Designing an Office Layout for Maximum Productivity

Designing an Office Layout for Maximum Productivity

Your office may have plenty of desks, chairs and computers but you’ll agree that doesn’t mean the layout and floor plan is designed to generate the highest possible level of productivity.

Having enough equipment and access to clean restrooms is important but a cool office layout that really works isn’t something you just pick up at an office supply store like Staples or Office Max. A well-planned office space isn’t a commodity—it’s unique to your work environment and what you want to achieve.

Before looking at the elements that create a favorable place to work, consider why you want to plan your office layout.

Here’s an easy hint.

  • Question: Who comes into work each day?
  • Answer: The people.


Photo: OFS Staks Workstations

Even in this digital age where automation and smart offices that save energy are popular topics, an office layout and furnishings are designed to support the people and their work. The more effectively that they’re able to think and function, the more productive they’ll be.

Before reading on for the solutions, understand what you need to change—the office environment and layout problem.

Office Layout Problems to Correct

The most popular layout is the open office. Do you recognize the list of challenges?

  • Distracting Noise
  • No personal space
  • Increased risk of catching colds, illness
  • Regular interruptions
  • Reduced job satisfaction with higher risk of talent turnover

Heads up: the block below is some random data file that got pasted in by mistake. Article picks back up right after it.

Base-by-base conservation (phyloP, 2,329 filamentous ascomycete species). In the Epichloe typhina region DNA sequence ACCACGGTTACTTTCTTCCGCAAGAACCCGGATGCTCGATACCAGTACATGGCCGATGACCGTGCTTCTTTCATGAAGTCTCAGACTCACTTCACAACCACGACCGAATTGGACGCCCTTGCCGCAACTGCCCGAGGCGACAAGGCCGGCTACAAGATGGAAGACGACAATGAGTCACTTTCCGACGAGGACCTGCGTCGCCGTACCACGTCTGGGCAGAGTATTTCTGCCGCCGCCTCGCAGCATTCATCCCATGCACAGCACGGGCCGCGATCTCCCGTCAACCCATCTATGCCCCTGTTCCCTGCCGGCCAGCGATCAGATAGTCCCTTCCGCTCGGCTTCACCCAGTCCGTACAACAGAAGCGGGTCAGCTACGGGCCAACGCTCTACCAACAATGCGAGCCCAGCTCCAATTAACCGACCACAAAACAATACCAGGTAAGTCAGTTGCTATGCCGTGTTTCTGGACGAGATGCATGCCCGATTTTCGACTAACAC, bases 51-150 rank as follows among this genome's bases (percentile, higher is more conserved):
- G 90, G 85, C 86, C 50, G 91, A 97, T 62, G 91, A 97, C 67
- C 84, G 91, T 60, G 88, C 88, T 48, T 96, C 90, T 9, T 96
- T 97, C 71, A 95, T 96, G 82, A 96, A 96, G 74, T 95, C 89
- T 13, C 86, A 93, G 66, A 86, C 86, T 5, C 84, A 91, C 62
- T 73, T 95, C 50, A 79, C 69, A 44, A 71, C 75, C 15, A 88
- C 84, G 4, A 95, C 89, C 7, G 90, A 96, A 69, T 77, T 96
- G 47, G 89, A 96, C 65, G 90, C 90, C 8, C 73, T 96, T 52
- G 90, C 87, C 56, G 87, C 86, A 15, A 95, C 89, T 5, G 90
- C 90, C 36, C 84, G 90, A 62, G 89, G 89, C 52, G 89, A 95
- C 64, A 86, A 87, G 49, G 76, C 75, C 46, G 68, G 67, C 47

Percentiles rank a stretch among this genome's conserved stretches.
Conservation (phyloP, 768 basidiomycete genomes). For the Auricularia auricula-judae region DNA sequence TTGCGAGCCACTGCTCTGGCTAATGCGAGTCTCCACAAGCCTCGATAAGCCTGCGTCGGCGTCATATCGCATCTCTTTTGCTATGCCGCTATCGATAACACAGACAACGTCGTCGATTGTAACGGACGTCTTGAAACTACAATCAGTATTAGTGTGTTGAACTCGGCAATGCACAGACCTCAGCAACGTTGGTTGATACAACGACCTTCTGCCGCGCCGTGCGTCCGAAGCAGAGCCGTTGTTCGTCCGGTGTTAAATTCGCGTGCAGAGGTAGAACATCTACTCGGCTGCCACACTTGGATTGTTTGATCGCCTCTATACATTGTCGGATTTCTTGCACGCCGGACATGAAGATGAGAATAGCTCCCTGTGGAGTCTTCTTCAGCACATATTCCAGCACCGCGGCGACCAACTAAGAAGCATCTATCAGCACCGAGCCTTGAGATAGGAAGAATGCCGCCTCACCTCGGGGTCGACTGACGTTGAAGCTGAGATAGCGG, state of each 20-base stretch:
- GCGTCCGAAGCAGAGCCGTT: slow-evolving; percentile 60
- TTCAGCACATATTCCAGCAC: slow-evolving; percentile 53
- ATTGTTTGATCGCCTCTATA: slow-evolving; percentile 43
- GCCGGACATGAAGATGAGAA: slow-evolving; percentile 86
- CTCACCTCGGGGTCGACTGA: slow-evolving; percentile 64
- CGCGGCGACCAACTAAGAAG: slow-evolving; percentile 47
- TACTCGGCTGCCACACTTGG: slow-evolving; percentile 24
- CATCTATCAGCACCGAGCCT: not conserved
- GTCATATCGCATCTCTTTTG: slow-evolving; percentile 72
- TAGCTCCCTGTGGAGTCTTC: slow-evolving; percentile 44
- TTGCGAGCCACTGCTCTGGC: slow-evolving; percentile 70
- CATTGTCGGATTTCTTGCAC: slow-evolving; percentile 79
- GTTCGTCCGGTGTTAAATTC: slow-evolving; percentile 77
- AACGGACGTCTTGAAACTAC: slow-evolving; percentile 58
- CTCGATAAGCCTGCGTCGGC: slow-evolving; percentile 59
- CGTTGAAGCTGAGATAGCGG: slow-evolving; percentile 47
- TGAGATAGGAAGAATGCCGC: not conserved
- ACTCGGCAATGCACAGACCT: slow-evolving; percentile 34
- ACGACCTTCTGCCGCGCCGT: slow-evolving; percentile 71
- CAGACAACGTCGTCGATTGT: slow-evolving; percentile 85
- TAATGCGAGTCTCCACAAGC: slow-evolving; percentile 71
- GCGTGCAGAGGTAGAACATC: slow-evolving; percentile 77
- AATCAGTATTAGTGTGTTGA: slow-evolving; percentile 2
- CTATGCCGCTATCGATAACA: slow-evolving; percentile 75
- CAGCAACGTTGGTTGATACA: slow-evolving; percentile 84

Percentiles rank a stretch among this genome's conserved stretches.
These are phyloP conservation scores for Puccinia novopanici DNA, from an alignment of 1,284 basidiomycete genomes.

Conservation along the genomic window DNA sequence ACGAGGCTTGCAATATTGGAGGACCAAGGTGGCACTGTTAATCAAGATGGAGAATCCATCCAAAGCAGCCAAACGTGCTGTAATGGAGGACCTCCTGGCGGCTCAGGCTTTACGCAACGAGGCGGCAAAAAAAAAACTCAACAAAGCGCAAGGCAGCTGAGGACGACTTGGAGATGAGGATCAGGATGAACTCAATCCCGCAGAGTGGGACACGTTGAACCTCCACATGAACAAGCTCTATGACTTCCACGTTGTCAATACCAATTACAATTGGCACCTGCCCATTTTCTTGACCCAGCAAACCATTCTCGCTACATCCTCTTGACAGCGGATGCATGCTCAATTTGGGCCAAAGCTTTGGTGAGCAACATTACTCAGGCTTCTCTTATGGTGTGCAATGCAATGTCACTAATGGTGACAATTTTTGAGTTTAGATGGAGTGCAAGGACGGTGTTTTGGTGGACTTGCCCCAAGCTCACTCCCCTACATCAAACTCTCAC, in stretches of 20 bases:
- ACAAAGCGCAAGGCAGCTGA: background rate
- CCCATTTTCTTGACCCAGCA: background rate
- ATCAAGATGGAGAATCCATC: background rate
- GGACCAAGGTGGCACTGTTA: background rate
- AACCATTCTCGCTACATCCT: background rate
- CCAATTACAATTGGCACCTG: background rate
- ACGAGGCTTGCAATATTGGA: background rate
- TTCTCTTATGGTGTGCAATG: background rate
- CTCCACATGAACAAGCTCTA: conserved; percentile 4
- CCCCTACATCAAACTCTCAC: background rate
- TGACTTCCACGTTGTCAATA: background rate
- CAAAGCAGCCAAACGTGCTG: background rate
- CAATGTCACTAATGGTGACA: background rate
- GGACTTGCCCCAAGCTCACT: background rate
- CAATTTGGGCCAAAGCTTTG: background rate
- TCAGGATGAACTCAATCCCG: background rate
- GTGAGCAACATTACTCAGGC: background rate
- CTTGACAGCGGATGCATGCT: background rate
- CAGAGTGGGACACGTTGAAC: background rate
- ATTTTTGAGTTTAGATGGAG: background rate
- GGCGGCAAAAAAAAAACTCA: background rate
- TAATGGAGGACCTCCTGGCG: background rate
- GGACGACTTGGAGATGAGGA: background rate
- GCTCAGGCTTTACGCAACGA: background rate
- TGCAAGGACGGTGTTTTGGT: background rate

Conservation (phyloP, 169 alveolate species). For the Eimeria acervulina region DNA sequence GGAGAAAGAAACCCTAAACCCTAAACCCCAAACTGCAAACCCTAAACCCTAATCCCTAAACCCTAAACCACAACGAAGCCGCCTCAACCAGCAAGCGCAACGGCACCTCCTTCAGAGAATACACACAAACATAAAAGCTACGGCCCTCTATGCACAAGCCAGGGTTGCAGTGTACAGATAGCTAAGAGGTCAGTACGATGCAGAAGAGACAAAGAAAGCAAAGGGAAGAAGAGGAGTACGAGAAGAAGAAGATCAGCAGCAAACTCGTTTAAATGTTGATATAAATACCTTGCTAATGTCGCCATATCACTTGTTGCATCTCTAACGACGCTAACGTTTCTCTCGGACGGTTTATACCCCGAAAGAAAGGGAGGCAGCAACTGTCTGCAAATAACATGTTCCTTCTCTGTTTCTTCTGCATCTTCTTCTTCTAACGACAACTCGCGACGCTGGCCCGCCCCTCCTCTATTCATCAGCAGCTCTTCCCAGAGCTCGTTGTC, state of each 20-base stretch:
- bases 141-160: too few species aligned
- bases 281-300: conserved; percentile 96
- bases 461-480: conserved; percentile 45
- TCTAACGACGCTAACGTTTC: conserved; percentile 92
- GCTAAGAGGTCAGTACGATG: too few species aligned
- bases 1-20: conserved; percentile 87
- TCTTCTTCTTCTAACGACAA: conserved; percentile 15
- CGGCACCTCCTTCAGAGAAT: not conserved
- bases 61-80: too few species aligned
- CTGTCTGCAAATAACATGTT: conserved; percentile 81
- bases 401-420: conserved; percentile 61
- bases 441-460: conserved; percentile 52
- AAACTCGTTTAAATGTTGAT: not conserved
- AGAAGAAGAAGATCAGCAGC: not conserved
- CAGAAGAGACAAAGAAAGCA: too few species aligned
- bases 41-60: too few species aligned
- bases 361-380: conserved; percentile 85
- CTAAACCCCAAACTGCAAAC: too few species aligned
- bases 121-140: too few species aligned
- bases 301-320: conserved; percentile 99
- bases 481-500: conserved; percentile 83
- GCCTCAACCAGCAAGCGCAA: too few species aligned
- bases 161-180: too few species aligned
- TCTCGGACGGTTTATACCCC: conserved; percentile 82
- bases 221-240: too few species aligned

A write-up by Rivier University noted that a key step in making an office layout design is to plan the workspaces so its closely related to each person’s job. The environment is holistic.

Now read through these elements of a well-designed office and evaluate how these are used in your workplace.

Lighting

Guess what the most important lighting system is for office productivity? Light streaming in from outside.

  • Natural Light


Photo: Nevins Leaf Living Walls

An abundance of natural light creates a favorable workplace. Does your office design let workers share the light streaming in from windows? Desks should be within twenty-five feet of windows. For those farther away, install solar tubes or office skylights if possible.

  • Artificial Light


Photo: Humanscale Vessel Lighting

Keep artificial light at levels that are bright enough without creating glare and offer screen protectors to shield people’s eyes if they spend long hours on their laptops or desktops.

Do you lighting solutions at individual workstations so people can control the light the way it works best for them?


Photo: Humanscale Element 790, Horizon 2.0 & Infinity Lighting

And that leads to the next point of an office layout designed for productivity—the space itself.

Work Space

As you evaluate your existing office space, think about this—one of the big negatives of airline travel.

Want to know how that relates to office layout?